US debt is like a 'boiling frog' for the US economy, JP Morgan warns


  • JP Morgan has warned that America's growing debt pile is a „boiling frog” for the US economy.
  • The Congressional Budget Office estimates that government bills will outpace revenues in the early 2030s.
  • But the U.S. is unlikely to reduce its discretionary spending anytime soon, the bank said.

America's $34 trillion debt mountain could be a „boiling frog” event for the economy, as higher deficits and ballooning debt servicing costs could easily become unsustainable, JP Morgan warned.

A The boiling frog A scenario is when people fail to act on a potential problem that grows over time, causing it to become more severe until it eventually bubbles up. A frog thrown into boiling water may jump out, but if the water boils slowly, it will be too late by the time you notice it is being cooked.

The old metaphor easily applies to America's debt situation, the bank said in its 2024 outlook. It's an issue that has worried economists for years, and calls for something to change have grown louder as the government continues to borrow at record levels.

National Debt Hits New $34 Trillion This month, the effect of lawmakers raising the U.S. debt ceiling last year is to avoid a default. According to the Congressional Budget Office, the debt picture will only get worse in the coming years, as America's debt spending, debt spending and Net interest payment on loan By the early 2030s, the total revenue of the government was higher.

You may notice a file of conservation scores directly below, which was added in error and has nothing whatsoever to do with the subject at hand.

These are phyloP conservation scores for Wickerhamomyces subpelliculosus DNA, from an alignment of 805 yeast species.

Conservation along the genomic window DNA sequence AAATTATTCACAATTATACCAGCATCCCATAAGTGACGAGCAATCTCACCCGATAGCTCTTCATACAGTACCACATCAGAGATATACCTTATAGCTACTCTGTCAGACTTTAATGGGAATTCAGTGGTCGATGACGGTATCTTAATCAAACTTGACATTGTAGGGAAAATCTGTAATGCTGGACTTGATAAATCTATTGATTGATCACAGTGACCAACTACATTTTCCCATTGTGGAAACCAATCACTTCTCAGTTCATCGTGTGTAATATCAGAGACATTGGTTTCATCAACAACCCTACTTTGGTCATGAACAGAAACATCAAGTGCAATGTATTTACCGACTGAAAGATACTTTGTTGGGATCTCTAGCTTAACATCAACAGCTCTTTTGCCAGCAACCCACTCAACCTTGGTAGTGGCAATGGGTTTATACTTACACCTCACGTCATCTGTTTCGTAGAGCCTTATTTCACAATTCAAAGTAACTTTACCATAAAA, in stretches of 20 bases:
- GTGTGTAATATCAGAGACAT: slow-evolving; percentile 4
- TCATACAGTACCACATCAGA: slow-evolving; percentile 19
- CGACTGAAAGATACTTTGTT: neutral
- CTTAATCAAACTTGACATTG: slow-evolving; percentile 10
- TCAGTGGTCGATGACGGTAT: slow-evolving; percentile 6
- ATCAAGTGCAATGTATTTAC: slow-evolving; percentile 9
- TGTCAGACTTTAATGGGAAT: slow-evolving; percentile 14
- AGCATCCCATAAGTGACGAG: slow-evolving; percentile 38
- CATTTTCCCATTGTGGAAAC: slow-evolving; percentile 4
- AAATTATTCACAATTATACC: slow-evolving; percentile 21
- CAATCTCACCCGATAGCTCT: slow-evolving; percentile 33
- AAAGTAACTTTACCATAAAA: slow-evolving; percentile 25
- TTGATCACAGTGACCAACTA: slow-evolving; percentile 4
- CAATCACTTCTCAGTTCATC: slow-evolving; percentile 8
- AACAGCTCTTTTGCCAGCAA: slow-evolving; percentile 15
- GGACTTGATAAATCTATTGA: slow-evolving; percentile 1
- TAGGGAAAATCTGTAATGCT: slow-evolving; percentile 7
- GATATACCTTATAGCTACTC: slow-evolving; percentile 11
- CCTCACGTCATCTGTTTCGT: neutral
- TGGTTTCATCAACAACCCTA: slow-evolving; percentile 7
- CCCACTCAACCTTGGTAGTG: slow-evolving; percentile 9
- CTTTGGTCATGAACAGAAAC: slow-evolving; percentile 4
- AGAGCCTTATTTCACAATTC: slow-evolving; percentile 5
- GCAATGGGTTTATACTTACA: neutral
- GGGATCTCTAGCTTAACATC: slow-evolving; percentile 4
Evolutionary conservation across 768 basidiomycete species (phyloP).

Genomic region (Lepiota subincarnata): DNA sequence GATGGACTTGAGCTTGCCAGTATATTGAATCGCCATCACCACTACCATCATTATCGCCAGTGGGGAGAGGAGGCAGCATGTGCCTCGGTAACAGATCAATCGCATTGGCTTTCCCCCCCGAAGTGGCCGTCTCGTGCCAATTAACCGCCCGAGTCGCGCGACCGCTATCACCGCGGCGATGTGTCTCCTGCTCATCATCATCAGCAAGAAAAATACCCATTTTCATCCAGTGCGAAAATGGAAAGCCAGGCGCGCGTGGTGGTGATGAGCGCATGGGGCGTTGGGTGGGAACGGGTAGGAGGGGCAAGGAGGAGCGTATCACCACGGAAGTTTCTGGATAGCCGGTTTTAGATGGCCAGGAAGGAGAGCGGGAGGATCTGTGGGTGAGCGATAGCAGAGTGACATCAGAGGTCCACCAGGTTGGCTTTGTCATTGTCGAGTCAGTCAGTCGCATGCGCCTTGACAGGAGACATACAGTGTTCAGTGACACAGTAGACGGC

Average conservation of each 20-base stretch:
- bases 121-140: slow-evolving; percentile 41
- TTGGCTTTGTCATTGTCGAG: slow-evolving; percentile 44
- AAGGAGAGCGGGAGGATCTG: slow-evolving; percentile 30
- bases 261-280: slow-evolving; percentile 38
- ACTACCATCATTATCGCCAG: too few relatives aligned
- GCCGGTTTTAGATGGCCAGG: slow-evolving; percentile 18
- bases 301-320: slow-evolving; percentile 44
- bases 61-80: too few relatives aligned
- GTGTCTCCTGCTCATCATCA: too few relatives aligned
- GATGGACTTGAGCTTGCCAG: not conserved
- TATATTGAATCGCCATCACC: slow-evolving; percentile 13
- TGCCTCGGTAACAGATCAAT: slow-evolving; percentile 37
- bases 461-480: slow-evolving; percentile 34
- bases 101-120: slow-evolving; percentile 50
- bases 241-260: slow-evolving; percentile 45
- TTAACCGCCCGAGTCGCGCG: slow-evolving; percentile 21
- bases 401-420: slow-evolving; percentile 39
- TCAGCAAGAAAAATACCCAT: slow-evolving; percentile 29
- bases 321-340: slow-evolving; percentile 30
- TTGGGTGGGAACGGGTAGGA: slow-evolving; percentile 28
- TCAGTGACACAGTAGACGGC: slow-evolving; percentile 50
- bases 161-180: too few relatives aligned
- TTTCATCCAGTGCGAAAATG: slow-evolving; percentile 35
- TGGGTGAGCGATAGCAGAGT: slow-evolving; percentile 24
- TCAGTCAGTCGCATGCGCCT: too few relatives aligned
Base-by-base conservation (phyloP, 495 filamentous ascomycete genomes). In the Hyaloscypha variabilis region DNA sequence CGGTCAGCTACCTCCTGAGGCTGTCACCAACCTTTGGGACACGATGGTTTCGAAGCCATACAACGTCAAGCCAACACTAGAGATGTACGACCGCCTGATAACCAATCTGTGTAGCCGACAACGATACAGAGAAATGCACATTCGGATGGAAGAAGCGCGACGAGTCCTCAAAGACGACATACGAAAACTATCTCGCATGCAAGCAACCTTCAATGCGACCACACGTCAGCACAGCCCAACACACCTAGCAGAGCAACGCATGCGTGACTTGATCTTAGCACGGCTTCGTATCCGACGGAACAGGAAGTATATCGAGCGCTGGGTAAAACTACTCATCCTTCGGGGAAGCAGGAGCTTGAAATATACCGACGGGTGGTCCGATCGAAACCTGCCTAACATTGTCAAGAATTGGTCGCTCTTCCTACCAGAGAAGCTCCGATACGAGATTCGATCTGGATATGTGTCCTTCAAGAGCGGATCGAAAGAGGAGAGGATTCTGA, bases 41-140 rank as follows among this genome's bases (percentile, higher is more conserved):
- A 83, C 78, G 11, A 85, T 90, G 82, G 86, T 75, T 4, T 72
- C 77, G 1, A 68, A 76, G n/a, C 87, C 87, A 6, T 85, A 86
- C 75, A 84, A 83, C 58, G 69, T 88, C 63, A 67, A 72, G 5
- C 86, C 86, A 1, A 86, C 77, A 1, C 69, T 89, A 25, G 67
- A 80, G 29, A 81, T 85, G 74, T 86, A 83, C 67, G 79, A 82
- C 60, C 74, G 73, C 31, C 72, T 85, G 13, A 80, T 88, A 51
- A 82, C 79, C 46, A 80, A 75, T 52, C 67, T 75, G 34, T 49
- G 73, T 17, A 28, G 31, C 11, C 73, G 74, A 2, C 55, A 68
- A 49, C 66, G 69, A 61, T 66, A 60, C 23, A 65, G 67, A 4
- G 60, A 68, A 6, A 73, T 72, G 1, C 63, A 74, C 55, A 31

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„The US problem is the starting point; each round of fiscal stimulus brings the US one step closer to debt default,” said JP Morgan strategist Michael Sembalest. „However, we have become accustomed to deteriorating US government finances with limited consequences for investors, and one day that may change (the boiling frog analogy),” Sembalest added.

Sembalest predicted that the pressure from Markets And Assessing Agent It would force the government to make „significant changes” to its taxation and entitlement programs, such as introducing new wealth taxes.

But it doesn't look like the U.S. will scale back its discretionary spending significantly. It's an issue lawmakers have been talking about for months, with Congress yet to approve a budget for the fiscal year.

„America has gone off course,” Cembalest said of potential cuts in discretionary spending.

JP Morgan strategists are predicting a „boiling frog” recession in 2023 and 2024, where aggressive central bank tightening leads to a globally synchronized recession. The risks of a recession this year are still alive, Sembalest warned, though he noted that the coming downturn will be mild.

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